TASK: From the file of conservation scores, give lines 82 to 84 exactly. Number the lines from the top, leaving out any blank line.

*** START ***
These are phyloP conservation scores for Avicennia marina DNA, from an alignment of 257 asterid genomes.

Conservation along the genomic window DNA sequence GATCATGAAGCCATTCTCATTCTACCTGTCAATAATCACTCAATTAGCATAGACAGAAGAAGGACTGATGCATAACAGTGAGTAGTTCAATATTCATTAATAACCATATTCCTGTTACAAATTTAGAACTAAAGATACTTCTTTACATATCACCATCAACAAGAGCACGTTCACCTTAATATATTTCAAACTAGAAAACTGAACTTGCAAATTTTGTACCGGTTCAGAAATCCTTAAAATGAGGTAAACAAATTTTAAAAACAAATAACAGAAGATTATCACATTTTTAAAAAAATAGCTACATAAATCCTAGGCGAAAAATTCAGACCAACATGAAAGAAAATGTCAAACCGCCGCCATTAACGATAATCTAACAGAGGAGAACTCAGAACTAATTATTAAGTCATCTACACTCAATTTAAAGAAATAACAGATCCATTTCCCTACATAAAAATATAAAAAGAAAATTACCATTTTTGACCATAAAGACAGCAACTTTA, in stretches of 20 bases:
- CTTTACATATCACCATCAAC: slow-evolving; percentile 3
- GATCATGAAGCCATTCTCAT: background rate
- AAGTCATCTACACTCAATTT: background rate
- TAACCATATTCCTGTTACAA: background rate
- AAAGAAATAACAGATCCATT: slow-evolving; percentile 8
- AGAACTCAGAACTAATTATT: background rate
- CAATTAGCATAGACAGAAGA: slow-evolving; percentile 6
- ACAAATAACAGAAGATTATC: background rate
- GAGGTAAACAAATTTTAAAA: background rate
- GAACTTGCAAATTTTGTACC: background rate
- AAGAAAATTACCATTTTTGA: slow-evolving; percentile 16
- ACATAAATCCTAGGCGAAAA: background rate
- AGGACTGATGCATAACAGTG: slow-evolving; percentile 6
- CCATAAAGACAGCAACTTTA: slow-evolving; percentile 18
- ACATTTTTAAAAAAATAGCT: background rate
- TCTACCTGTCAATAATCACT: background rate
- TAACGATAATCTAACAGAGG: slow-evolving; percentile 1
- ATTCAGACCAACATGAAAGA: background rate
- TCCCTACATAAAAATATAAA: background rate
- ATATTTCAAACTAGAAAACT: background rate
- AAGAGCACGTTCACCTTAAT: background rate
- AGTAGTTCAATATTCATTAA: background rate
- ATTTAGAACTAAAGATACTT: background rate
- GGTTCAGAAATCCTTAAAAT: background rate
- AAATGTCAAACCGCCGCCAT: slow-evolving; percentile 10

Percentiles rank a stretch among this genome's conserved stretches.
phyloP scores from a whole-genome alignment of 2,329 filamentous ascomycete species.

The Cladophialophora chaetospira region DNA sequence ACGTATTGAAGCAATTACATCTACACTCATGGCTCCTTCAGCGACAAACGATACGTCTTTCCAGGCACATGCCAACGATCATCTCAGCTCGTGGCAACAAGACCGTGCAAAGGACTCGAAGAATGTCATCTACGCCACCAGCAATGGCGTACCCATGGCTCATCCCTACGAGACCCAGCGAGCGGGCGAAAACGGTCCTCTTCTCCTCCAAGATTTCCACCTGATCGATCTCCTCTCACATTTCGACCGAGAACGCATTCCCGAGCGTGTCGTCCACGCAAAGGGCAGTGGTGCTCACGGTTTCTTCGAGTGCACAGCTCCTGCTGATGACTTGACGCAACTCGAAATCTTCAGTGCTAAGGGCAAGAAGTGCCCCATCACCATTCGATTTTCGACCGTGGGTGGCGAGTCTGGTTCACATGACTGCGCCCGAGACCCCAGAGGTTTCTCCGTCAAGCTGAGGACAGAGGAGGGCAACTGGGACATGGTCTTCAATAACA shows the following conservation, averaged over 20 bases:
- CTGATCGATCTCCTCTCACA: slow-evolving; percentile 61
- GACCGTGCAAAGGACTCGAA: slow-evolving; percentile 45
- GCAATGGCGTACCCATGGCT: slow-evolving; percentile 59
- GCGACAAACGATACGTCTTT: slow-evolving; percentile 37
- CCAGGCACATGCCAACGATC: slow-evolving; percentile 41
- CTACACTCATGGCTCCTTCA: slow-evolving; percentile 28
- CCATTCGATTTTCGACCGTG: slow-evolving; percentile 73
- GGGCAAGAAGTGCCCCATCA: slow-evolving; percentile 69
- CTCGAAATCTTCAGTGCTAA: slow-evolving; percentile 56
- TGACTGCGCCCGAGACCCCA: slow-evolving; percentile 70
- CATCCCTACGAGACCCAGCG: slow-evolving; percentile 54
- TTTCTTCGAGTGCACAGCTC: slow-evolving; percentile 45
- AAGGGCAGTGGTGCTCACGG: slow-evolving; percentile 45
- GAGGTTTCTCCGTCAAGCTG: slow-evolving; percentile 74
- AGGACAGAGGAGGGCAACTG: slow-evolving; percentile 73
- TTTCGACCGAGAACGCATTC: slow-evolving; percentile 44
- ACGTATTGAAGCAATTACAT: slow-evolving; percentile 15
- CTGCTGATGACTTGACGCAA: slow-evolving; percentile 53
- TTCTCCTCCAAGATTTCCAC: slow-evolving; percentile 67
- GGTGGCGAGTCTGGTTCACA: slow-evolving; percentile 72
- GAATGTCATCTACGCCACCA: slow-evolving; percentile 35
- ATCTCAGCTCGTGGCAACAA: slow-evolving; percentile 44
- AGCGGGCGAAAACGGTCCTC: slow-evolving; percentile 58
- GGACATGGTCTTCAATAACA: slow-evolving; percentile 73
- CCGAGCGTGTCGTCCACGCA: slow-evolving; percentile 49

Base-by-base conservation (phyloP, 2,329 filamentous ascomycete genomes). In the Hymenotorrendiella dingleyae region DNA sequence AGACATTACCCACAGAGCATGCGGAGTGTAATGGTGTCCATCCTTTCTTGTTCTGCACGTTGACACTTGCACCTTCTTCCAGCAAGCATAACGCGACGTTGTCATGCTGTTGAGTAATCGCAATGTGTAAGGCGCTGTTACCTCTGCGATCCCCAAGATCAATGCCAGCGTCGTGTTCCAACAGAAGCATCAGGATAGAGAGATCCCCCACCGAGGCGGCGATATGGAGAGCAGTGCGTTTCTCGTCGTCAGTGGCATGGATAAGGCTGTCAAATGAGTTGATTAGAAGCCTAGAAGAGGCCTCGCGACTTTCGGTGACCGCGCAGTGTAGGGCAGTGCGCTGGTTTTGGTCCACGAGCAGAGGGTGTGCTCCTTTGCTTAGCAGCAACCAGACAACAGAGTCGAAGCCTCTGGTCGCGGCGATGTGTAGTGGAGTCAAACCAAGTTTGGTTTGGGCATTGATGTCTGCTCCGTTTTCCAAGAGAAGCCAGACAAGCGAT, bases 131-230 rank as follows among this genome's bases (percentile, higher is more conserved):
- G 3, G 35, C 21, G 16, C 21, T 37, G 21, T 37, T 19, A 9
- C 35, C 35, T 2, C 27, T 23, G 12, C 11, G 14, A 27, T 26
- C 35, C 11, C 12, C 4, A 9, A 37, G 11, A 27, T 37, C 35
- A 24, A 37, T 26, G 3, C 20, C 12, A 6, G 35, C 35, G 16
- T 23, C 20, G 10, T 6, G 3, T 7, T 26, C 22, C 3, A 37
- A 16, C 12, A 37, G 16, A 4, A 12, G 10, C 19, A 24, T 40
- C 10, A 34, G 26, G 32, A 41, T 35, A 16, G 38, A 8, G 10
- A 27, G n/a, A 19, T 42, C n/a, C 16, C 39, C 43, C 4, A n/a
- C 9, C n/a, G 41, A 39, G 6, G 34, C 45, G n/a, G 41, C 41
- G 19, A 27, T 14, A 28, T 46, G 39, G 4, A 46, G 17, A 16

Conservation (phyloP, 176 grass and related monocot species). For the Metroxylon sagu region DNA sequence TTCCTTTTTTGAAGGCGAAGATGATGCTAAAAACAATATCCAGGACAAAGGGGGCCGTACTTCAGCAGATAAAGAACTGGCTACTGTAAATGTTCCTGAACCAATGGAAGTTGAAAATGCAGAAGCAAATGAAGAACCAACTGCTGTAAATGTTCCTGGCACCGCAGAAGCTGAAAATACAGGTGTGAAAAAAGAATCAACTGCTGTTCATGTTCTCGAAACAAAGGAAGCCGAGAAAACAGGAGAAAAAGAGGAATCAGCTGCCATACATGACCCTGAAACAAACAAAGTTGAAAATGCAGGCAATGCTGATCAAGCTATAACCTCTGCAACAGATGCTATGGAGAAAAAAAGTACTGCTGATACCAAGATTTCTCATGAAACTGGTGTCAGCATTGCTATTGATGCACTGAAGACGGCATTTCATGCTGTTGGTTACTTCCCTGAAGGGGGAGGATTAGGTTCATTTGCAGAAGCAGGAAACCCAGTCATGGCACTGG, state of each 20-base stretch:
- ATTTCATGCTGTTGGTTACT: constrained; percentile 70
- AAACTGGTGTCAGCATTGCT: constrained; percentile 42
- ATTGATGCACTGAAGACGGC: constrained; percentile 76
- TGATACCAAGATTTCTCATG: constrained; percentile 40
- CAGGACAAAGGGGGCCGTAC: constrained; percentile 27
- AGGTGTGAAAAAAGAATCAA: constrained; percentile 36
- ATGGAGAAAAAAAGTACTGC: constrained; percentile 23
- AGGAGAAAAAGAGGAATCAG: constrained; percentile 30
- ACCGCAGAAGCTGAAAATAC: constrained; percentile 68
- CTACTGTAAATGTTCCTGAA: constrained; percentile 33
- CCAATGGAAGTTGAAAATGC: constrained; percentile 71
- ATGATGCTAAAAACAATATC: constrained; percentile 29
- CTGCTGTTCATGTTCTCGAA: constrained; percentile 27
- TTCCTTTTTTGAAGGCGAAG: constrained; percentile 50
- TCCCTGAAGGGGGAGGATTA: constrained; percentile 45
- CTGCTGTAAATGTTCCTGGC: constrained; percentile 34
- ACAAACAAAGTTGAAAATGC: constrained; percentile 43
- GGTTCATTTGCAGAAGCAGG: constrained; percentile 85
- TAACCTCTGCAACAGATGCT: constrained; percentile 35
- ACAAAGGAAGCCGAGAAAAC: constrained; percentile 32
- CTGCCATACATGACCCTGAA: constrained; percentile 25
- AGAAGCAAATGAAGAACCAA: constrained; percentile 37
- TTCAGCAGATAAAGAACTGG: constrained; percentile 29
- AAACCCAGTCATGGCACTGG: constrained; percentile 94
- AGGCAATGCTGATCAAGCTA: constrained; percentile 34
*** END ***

- TCCCTGAAGGGGGAGGATTA: constrained; percentile 45
- CTGCTGTAAATGTTCCTGGC: constrained; percentile 34
- ACAAACAAAGTTGAAAATGC: constrained; percentile 43